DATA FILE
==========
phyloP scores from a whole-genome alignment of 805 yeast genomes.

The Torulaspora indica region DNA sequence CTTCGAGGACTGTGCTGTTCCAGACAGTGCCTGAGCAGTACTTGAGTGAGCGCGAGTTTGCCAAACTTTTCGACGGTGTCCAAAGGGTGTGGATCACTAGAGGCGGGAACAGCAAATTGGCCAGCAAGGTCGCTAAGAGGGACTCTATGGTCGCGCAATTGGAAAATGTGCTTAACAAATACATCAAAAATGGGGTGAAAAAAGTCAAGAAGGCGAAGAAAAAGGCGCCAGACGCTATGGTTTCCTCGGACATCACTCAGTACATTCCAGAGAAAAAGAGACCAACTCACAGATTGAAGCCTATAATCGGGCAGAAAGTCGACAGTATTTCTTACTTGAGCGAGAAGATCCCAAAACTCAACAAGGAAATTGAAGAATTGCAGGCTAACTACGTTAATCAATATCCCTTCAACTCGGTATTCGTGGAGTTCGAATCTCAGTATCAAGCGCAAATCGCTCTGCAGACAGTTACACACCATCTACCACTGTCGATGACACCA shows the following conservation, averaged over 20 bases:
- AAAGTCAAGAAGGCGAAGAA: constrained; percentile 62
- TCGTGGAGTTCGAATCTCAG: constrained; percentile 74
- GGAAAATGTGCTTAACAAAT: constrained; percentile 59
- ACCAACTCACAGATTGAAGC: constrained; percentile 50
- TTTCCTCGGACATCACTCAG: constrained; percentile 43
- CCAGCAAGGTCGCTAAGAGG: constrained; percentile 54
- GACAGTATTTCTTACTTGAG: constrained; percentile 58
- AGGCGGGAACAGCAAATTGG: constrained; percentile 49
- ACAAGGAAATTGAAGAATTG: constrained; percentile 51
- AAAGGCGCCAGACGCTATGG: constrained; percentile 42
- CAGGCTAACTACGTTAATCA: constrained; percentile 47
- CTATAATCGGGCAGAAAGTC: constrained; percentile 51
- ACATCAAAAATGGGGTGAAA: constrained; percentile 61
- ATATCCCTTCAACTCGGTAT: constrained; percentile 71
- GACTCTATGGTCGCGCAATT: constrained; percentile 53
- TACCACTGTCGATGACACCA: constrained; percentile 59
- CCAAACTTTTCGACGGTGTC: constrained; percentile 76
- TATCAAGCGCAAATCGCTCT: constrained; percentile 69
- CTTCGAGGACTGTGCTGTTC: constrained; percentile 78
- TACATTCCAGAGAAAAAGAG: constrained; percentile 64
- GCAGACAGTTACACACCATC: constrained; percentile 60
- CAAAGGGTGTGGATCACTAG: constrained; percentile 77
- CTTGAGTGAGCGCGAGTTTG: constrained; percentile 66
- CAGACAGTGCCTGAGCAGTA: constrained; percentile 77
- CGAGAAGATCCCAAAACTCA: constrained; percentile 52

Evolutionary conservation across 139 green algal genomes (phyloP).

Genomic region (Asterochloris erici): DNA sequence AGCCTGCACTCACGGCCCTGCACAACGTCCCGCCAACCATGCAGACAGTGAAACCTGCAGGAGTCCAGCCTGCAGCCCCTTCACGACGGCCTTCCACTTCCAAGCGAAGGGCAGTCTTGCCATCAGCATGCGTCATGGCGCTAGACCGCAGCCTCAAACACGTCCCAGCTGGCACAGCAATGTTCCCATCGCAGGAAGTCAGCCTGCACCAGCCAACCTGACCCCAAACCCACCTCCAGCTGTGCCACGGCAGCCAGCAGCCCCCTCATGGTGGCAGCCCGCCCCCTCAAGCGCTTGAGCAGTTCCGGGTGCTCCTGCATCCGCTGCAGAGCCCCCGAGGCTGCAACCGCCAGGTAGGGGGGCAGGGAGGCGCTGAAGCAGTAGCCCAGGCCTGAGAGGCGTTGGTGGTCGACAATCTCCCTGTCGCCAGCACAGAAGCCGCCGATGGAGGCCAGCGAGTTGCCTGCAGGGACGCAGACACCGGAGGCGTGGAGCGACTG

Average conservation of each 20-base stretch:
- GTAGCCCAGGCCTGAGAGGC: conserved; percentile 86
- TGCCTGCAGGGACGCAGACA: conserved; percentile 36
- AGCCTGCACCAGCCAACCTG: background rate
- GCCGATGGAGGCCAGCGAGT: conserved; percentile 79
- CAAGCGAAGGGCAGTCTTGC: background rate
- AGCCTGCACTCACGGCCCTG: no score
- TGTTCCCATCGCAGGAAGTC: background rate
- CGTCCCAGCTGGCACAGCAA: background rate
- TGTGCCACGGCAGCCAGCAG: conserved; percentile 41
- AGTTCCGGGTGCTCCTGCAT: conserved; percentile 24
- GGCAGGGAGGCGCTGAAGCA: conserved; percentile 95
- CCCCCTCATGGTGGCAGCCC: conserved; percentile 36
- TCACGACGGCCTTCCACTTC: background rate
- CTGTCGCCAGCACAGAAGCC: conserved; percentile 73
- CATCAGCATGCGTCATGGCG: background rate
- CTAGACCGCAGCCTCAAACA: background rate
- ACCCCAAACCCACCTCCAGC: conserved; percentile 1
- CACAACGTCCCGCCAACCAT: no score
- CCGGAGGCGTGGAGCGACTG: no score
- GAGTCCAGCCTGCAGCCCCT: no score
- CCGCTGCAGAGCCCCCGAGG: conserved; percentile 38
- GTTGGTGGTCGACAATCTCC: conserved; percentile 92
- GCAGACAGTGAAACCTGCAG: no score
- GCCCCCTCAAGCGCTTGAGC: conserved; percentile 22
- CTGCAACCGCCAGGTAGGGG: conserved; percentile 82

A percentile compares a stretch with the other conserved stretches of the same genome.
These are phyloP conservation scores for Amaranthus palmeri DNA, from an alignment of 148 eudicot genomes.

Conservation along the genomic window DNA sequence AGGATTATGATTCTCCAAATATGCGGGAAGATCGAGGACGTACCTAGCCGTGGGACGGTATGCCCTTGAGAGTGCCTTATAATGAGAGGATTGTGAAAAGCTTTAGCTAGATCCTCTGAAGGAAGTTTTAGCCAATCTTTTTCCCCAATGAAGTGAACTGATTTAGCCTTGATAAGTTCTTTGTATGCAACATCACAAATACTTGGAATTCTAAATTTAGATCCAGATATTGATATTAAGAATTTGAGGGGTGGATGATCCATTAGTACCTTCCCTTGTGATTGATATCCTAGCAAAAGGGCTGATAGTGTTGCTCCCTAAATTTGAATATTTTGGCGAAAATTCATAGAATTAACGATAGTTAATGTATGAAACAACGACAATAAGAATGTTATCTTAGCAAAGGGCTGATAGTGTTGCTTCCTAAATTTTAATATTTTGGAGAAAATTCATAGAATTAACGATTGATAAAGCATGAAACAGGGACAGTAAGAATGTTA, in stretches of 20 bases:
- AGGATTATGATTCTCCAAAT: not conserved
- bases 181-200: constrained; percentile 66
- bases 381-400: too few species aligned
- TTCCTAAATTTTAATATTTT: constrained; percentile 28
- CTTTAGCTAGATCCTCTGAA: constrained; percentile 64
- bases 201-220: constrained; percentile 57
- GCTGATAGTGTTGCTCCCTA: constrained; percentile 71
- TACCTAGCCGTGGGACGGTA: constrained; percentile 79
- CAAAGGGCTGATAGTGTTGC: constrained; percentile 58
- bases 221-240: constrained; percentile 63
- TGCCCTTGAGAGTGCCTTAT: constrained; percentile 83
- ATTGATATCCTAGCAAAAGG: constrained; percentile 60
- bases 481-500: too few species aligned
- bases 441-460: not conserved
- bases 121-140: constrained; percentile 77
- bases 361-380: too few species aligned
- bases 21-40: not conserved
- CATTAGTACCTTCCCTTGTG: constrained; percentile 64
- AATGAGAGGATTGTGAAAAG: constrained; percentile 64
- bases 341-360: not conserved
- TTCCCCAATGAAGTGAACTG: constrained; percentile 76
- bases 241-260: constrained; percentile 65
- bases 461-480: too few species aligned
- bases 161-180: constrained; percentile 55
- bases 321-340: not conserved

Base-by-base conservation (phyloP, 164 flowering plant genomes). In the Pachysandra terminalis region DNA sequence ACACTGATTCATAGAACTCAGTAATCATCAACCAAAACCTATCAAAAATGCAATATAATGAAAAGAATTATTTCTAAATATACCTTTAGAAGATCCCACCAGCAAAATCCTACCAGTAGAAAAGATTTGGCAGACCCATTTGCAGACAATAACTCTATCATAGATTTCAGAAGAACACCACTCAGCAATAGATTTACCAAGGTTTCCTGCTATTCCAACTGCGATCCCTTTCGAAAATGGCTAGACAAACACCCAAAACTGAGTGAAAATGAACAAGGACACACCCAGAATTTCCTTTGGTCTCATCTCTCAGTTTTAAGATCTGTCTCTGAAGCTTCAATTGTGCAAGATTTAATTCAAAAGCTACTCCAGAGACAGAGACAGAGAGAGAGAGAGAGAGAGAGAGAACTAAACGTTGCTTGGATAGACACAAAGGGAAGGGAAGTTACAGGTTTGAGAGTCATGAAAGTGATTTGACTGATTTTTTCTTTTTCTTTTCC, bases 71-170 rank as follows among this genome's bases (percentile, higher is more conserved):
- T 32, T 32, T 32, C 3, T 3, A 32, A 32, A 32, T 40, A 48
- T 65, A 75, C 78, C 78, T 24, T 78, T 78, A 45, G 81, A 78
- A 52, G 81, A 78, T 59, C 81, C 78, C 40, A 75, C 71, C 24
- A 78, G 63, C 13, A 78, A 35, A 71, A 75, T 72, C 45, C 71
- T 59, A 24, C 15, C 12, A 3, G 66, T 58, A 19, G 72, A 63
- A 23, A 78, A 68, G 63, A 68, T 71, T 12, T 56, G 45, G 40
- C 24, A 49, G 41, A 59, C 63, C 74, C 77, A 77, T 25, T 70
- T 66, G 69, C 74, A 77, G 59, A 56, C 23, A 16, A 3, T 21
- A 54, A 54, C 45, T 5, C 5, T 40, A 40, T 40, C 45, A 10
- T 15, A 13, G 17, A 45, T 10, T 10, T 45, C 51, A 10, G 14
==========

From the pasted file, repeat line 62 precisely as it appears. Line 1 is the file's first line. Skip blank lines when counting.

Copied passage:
- TTCCTAAATTTTAATATTTT: constrained; percentile 28